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Movie Review: Bamboozled

In case I haven’t mentioned it before on the Underground Film Journal, I currently work for a mainstream TV listings website called Gist.com. It’s not a bad gig. My title is “Listings Editor” even though I don’t really edit anything, but I do work with the listings. I kind of have a bunch of different responsibilities so I can’t really tell you what I do all day without a long, complex, boring explanation. However, I do write the occasional article and mini-review for them. So, if you want to know what “mainstream mikE” sounds like, go surf the site and find something I wrote, which is mostly sci-fi related stuff, such as THE X-FILES, STAR TREK: VOYAGER or DARK ANGEL. Also, if you’re into TV, Gist is pretty cool site. It’s a good product.

While the work I do for Gist straddles the line between the technical and editorial departments, my desk is in the editorial section of the Gist office and I’m glad I sit with the writers and not the technicians. I feel a better affinity with the writers. I’m also not the most social person in the office, but I’m polite and friendly and tend to get along, at least on a casual basis, with almost everyone.

I’m sure the Gist Editorial Department is not unlike any other department in any other office or any other work-related situation. That is, it’s like high school with its cliques, gossip and daily annoyances and grievances. In that regard I am glad I am not a social person because that keeps me away from most of the bullshit. However, there are times when I get stuck in the middle of conflicts between two people of different cliques that I am both friendly with. Which is kind of what happened the other day.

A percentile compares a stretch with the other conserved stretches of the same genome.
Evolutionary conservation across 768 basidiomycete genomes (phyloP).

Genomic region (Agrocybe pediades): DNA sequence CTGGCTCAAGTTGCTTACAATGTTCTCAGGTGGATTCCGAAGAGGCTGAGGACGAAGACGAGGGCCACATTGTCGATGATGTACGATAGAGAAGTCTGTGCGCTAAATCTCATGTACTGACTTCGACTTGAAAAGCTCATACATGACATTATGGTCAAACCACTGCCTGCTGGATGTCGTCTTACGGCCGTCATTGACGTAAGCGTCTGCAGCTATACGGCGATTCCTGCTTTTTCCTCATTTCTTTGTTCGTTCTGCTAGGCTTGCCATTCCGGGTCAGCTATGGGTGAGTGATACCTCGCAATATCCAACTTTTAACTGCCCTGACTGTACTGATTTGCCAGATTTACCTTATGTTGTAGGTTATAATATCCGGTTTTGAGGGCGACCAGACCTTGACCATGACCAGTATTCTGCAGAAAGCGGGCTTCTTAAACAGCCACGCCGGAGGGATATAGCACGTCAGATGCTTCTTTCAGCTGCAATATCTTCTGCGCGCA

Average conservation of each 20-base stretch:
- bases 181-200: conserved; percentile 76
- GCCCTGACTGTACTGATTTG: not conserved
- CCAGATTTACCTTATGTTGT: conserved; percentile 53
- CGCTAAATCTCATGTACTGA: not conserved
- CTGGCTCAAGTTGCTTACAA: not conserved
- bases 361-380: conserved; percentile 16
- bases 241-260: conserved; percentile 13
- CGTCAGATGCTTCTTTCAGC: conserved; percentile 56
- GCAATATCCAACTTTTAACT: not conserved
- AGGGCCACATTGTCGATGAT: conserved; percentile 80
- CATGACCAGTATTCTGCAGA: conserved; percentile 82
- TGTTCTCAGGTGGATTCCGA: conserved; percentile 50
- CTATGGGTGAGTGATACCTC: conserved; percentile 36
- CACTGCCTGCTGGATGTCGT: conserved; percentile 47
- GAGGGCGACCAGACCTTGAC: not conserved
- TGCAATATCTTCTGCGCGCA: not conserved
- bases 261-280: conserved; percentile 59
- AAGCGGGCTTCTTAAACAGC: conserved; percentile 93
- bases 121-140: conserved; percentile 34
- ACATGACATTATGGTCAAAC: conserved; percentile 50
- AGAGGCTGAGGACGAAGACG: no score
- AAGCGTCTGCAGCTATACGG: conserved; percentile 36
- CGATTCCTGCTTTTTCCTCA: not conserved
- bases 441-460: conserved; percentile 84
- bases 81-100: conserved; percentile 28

Basically what happened is that one of these friends, who is male and who I will call Fred in this story, was watching an explicit show about gay men on the Showtime cable network so that he could review it for Gist.

One day I am at my desk minding my own business, where I am most of every day, when Fred comes into my cubicle to tell me how uncomfortable he was watching this show about homosexuals. Not that Fred has anything against homosexuals, but apparently this show has some intense man-on-man sex scenes. I’ve seen my share of somewhat graphic gay films and I have to admit that watching two men make love or even just make out makes me very uncomfortable, too, so I could understand what Fred was experiencing.

However, Fred had to start describing to me, in as much detail as he could, what was happening in the sex scenes he was watching. Since this wasn’t something I was in the mood to listen to, I mostly tuned Fred out. The only thing I vaguely remember is something about a guy licking another guy’s back down to his butt cheeks, or something like that. Fred then went on to say that he didn’t have any male gay friends and he wondered out loud to me if what he was watching in the show was actually how gay men made love to one another. I don’t have any male gay friends, either, and even if I did I probably wouldn’t know what kind of sex they had mainly because I don’t think I’d care.

This gay show had rattled Fred so much, too, that he had to go share his thoughts, feelings and musings with just about every other person in the editorial department individually. Now, me, I rarely get offended by anything. Not a whole lot bothers me. While I didn’t really want to hear about gay sex in the middle of my workday and I acted completely uninterested so that Fred would just leave me alone, I can’t say I was “offended”. Did I think it was appropriate? Sort of. But that’s Fred. He’s very inappropriate, but I understand that about him and put up with it. But of course, not everyone in the editorial department will put up with the things I do.